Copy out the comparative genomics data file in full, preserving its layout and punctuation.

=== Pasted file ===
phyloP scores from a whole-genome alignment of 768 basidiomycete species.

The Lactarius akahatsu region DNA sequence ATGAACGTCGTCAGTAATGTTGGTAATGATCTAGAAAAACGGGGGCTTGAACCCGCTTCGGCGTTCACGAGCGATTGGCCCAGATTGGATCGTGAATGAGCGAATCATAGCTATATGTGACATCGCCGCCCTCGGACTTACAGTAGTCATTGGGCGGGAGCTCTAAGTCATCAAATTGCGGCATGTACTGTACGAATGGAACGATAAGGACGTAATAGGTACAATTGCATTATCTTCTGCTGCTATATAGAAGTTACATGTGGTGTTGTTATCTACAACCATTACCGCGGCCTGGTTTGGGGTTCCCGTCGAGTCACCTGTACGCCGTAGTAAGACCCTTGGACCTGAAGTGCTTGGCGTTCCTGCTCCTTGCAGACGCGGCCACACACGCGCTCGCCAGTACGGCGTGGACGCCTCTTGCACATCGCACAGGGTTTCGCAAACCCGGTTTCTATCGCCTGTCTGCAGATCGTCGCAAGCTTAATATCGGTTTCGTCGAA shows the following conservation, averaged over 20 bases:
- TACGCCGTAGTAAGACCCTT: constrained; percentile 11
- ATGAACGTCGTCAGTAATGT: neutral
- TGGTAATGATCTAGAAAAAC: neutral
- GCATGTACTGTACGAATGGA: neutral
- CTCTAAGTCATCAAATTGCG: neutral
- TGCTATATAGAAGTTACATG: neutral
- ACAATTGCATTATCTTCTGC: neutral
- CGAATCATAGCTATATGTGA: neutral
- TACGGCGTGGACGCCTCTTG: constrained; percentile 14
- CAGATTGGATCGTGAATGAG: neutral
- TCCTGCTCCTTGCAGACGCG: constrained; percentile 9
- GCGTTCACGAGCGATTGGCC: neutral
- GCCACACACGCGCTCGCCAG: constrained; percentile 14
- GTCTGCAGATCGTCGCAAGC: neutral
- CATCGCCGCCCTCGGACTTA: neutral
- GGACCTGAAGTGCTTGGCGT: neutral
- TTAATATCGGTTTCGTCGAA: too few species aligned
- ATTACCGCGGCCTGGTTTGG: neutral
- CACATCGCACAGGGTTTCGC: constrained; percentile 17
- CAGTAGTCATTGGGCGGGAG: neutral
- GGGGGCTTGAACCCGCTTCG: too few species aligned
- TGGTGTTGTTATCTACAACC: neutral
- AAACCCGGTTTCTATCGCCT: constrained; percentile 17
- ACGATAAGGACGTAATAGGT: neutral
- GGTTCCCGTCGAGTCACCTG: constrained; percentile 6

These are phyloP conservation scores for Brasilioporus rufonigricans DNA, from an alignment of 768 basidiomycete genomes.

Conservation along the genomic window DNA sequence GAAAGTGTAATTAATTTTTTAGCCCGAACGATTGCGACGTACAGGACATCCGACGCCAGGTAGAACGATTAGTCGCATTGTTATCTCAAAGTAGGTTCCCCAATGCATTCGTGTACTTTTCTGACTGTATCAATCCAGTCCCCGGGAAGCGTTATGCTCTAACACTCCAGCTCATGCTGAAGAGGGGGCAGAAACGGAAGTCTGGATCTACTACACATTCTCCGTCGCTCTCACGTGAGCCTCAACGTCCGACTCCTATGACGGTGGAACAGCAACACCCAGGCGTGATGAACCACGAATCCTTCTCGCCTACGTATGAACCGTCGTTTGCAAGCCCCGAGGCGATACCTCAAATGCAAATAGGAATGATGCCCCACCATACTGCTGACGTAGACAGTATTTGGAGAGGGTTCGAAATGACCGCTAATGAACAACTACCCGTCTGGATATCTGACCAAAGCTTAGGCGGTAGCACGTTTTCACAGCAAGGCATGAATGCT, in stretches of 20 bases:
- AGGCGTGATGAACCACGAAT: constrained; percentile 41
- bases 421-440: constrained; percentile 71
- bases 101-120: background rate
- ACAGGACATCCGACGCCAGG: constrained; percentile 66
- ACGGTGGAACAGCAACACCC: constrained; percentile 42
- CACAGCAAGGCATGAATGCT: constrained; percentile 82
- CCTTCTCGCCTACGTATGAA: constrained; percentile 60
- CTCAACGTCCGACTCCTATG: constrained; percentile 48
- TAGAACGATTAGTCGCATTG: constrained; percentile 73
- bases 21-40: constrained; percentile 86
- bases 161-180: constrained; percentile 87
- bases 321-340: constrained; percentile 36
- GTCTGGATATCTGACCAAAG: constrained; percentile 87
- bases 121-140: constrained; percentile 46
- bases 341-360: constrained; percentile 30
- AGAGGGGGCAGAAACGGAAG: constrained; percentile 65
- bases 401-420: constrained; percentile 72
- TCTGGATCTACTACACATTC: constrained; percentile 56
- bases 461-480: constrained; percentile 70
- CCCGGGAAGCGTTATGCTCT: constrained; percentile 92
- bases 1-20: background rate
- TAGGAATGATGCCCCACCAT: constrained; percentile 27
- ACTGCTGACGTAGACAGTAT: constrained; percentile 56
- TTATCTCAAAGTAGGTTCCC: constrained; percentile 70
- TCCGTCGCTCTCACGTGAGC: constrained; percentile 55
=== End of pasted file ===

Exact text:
phyloP scores from a whole-genome alignment of 768 basidiomycete species.

The Lactarius akahatsu region DNA sequence ATGAACGTCGTCAGTAATGTTGGTAATGATCTAGAAAAACGGGGGCTTGAACCCGCTTCGGCGTTCACGAGCGATTGGCCCAGATTGGATCGTGAATGAGCGAATCATAGCTATATGTGACATCGCCGCCCTCGGACTTACAGTAGTCATTGGGCGGGAGCTCTAAGTCATCAAATTGCGGCATGTACTGTACGAATGGAACGATAAGGACGTAATAGGTACAATTGCATTATCTTCTGCTGCTATATAGAAGTTACATGTGGTGTTGTTATCTACAACCATTACCGCGGCCTGGTTTGGGGTTCCCGTCGAGTCACCTGTACGCCGTAGTAAGACCCTTGGACCTGAAGTGCTTGGCGTTCCTGCTCCTTGCAGACGCGGCCACACACGCGCTCGCCAGTACGGCGTGGACGCCTCTTGCACATCGCACAGGGTTTCGCAAACCCGGTTTCTATCGCCTGTCTGCAGATCGTCGCAAGCTTAATATCGGTTTCGTCGAA shows the following conservation, averaged over 20 bases:
- TACGCCGTAGTAAGACCCTT: constrained; percentile 11
- ATGAACGTCGTCAGTAATGT: neutral
- TGGTAATGATCTAGAAAAAC: neutral
- GCATGTACTGTACGAATGGA: neutral
- CTCTAAGTCATCAAATTGCG: neutral
- TGCTATATAGAAGTTACATG: neutral
- ACAATTGCATTATCTTCTGC: neutral
- CGAATCATAGCTATATGTGA: neutral
- TACGGCGTGGACGCCTCTTG: constrained; percentile 14
- CAGATTGGATCGTGAATGAG: neutral
- TCCTGCTCCTTGCAGACGCG: constrained; percentile 9
- GCGTTCACGAGCGATTGGCC: neutral
- GCCACACACGCGCTCGCCAG: constrained; percentile 14
- GTCTGCAGATCGTCGCAAGC: neutral
- CATCGCCGCCCTCGGACTTA: neutral
- GGACCTGAAGTGCTTGGCGT: neutral
- TTAATATCGGTTTCGTCGAA: too few species aligned
- ATTACCGCGGCCTGGTTTGG: neutral
- CACATCGCACAGGGTTTCGC: constrained; percentile 17
- CAGTAGTCATTGGGCGGGAG: neutral
- GGGGGCTTGAACCCGCTTCG: too few species aligned
- TGGTGTTGTTATCTACAACC: neutral
- AAACCCGGTTTCTATCGCCT: constrained; percentile 17
- ACGATAAGGACGTAATAGGT: neutral
- GGTTCCCGTCGAGTCACCTG: constrained; percentile 6

These are phyloP conservation scores for Brasilioporus rufonigricans DNA, from an alignment of 768 basidiomycete genomes.

Conservation along the genomic window DNA sequence GAAAGTGTAATTAATTTTTTAGCCCGAACGATTGCGACGTACAGGACATCCGACGCCAGGTAGAACGATTAGTCGCATTGTTATCTCAAAGTAGGTTCCCCAATGCATTCGTGTACTTTTCTGACTGTATCAATCCAGTCCCCGGGAAGCGTTATGCTCTAACACTCCAGCTCATGCTGAAGAGGGGGCAGAAACGGAAGTCTGGATCTACTACACATTCTCCGTCGCTCTCACGTGAGCCTCAACGTCCGACTCCTATGACGGTGGAACAGCAACACCCAGGCGTGATGAACCACGAATCCTTCTCGCCTACGTATGAACCGTCGTTTGCAAGCCCCGAGGCGATACCTCAAATGCAAATAGGAATGATGCCCCACCATACTGCTGACGTAGACAGTATTTGGAGAGGGTTCGAAATGACCGCTAATGAACAACTACCCGTCTGGATATCTGACCAAAGCTTAGGCGGTAGCACGTTTTCACAGCAAGGCATGAATGCT, in stretches of 20 bases:
- AGGCGTGATGAACCACGAAT: constrained; percentile 41
- bases 421-440: constrained; percentile 71
- bases 101-120: background rate
- ACAGGACATCCGACGCCAGG: constrained; percentile 66
- ACGGTGGAACAGCAACACCC: constrained; percentile 42
- CACAGCAAGGCATGAATGCT: constrained; percentile 82
- CCTTCTCGCCTACGTATGAA: constrained; percentile 60
- CTCAACGTCCGACTCCTATG: constrained; percentile 48
- TAGAACGATTAGTCGCATTG: constrained; percentile 73
- bases 21-40: constrained; percentile 86
- bases 161-180: constrained; percentile 87
- bases 321-340: constrained; percentile 36
- GTCTGGATATCTGACCAAAG: constrained; percentile 87
- bases 121-140: constrained; percentile 46
- bases 341-360: constrained; percentile 30
- AGAGGGGGCAGAAACGGAAG: constrained; percentile 65
- bases 401-420: constrained; percentile 72
- TCTGGATCTACTACACATTC: constrained; percentile 56
- bases 461-480: constrained; percentile 70
- CCCGGGAAGCGTTATGCTCT: constrained; percentile 92
- bases 1-20: background rate
- TAGGAATGATGCCCCACCAT: constrained; percentile 27
- ACTGCTGACGTAGACAGTAT: constrained; percentile 56
- TTATCTCAAAGTAGGTTCCC: constrained; percentile 70
- TCCGTCGCTCTCACGTGAGC: constrained; percentile 55